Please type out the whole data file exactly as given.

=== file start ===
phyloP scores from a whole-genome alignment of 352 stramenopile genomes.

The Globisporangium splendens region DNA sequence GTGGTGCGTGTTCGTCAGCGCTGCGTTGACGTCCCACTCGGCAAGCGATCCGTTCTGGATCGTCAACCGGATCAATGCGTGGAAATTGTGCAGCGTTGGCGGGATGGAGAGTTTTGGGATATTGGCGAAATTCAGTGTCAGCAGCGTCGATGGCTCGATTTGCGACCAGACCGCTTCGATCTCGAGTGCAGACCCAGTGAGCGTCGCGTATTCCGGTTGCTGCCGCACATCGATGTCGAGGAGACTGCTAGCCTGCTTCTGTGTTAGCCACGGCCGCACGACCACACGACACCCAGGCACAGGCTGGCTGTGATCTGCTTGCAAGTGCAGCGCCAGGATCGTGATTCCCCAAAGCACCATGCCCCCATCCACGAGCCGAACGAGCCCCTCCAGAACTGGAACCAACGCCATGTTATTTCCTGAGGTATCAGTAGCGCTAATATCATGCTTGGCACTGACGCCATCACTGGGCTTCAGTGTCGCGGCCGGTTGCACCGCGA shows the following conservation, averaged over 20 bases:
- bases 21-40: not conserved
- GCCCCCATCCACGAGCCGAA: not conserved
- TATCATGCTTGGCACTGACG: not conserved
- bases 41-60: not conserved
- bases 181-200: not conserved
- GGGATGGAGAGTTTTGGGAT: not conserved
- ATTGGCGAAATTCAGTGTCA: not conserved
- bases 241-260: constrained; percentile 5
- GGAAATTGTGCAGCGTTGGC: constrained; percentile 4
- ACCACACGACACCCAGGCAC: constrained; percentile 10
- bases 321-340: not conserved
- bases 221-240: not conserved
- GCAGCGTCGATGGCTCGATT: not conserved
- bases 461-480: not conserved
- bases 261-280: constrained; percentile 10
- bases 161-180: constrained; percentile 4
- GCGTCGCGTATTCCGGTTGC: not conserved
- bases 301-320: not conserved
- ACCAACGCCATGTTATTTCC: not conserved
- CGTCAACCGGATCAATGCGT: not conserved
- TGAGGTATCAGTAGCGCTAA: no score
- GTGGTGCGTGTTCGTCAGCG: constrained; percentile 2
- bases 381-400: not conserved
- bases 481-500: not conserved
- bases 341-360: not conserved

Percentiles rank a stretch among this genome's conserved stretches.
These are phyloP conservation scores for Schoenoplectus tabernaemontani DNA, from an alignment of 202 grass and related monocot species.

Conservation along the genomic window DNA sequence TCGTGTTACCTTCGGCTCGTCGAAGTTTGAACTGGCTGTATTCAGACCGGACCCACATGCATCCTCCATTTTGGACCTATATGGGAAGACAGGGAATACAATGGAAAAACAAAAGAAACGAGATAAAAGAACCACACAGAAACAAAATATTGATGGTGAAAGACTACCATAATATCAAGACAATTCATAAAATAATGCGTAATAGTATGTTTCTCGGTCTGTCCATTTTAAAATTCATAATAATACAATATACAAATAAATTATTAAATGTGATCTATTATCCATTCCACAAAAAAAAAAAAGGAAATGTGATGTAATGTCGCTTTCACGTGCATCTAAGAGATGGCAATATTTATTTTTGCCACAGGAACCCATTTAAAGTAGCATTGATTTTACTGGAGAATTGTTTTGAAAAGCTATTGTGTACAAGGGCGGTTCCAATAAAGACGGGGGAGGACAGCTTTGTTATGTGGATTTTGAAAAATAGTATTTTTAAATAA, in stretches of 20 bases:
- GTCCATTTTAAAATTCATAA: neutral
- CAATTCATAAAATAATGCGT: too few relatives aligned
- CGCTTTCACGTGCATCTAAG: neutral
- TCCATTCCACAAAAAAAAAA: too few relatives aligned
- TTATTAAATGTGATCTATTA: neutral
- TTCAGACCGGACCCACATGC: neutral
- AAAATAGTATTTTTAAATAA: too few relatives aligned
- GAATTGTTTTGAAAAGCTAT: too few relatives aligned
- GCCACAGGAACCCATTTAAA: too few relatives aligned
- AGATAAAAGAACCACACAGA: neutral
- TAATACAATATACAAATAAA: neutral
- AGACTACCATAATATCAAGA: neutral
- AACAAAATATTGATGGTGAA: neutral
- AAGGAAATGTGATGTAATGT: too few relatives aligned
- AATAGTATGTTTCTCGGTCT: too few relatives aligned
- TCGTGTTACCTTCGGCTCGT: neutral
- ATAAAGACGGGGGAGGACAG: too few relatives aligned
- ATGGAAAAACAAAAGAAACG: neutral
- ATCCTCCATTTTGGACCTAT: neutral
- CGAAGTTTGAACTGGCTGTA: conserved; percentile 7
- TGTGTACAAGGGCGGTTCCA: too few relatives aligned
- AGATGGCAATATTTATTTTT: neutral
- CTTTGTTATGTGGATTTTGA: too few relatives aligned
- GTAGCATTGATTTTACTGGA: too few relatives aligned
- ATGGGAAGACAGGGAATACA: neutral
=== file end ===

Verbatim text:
phyloP scores from a whole-genome alignment of 352 stramenopile genomes.

The Globisporangium splendens region DNA sequence GTGGTGCGTGTTCGTCAGCGCTGCGTTGACGTCCCACTCGGCAAGCGATCCGTTCTGGATCGTCAACCGGATCAATGCGTGGAAATTGTGCAGCGTTGGCGGGATGGAGAGTTTTGGGATATTGGCGAAATTCAGTGTCAGCAGCGTCGATGGCTCGATTTGCGACCAGACCGCTTCGATCTCGAGTGCAGACCCAGTGAGCGTCGCGTATTCCGGTTGCTGCCGCACATCGATGTCGAGGAGACTGCTAGCCTGCTTCTGTGTTAGCCACGGCCGCACGACCACACGACACCCAGGCACAGGCTGGCTGTGATCTGCTTGCAAGTGCAGCGCCAGGATCGTGATTCCCCAAAGCACCATGCCCCCATCCACGAGCCGAACGAGCCCCTCCAGAACTGGAACCAACGCCATGTTATTTCCTGAGGTATCAGTAGCGCTAATATCATGCTTGGCACTGACGCCATCACTGGGCTTCAGTGTCGCGGCCGGTTGCACCGCGA shows the following conservation, averaged over 20 bases:
- bases 21-40: not conserved
- GCCCCCATCCACGAGCCGAA: not conserved
- TATCATGCTTGGCACTGACG: not conserved
- bases 41-60: not conserved
- bases 181-200: not conserved
- GGGATGGAGAGTTTTGGGAT: not conserved
- ATTGGCGAAATTCAGTGTCA: not conserved
- bases 241-260: constrained; percentile 5
- GGAAATTGTGCAGCGTTGGC: constrained; percentile 4
- ACCACACGACACCCAGGCAC: constrained; percentile 10
- bases 321-340: not conserved
- bases 221-240: not conserved
- GCAGCGTCGATGGCTCGATT: not conserved
- bases 461-480: not conserved
- bases 261-280: constrained; percentile 10
- bases 161-180: constrained; percentile 4
- GCGTCGCGTATTCCGGTTGC: not conserved
- bases 301-320: not conserved
- ACCAACGCCATGTTATTTCC: not conserved
- CGTCAACCGGATCAATGCGT: not conserved
- TGAGGTATCAGTAGCGCTAA: no score
- GTGGTGCGTGTTCGTCAGCG: constrained; percentile 2
- bases 381-400: not conserved
- bases 481-500: not conserved
- bases 341-360: not conserved

Percentiles rank a stretch among this genome's conserved stretches.
These are phyloP conservation scores for Schoenoplectus tabernaemontani DNA, from an alignment of 202 grass and related monocot species.

Conservation along the genomic window DNA sequence TCGTGTTACCTTCGGCTCGTCGAAGTTTGAACTGGCTGTATTCAGACCGGACCCACATGCATCCTCCATTTTGGACCTATATGGGAAGACAGGGAATACAATGGAAAAACAAAAGAAACGAGATAAAAGAACCACACAGAAACAAAATATTGATGGTGAAAGACTACCATAATATCAAGACAATTCATAAAATAATGCGTAATAGTATGTTTCTCGGTCTGTCCATTTTAAAATTCATAATAATACAATATACAAATAAATTATTAAATGTGATCTATTATCCATTCCACAAAAAAAAAAAAGGAAATGTGATGTAATGTCGCTTTCACGTGCATCTAAGAGATGGCAATATTTATTTTTGCCACAGGAACCCATTTAAAGTAGCATTGATTTTACTGGAGAATTGTTTTGAAAAGCTATTGTGTACAAGGGCGGTTCCAATAAAGACGGGGGAGGACAGCTTTGTTATGTGGATTTTGAAAAATAGTATTTTTAAATAA, in stretches of 20 bases:
- GTCCATTTTAAAATTCATAA: neutral
- CAATTCATAAAATAATGCGT: too few relatives aligned
- CGCTTTCACGTGCATCTAAG: neutral
- TCCATTCCACAAAAAAAAAA: too few relatives aligned
- TTATTAAATGTGATCTATTA: neutral
- TTCAGACCGGACCCACATGC: neutral
- AAAATAGTATTTTTAAATAA: too few relatives aligned
- GAATTGTTTTGAAAAGCTAT: too few relatives aligned
- GCCACAGGAACCCATTTAAA: too few relatives aligned
- AGATAAAAGAACCACACAGA: neutral
- TAATACAATATACAAATAAA: neutral
- AGACTACCATAATATCAAGA: neutral
- AACAAAATATTGATGGTGAA: neutral
- AAGGAAATGTGATGTAATGT: too few relatives aligned
- AATAGTATGTTTCTCGGTCT: too few relatives aligned
- TCGTGTTACCTTCGGCTCGT: neutral
- ATAAAGACGGGGGAGGACAG: too few relatives aligned
- ATGGAAAAACAAAAGAAACG: neutral
- ATCCTCCATTTTGGACCTAT: neutral
- CGAAGTTTGAACTGGCTGTA: conserved; percentile 7
- TGTGTACAAGGGCGGTTCCA: too few relatives aligned
- AGATGGCAATATTTATTTTT: neutral
- CTTTGTTATGTGGATTTTGA: too few relatives aligned
- GTAGCATTGATTTTACTGGA: too few relatives aligned
- ATGGGAAGACAGGGAATACA: neutral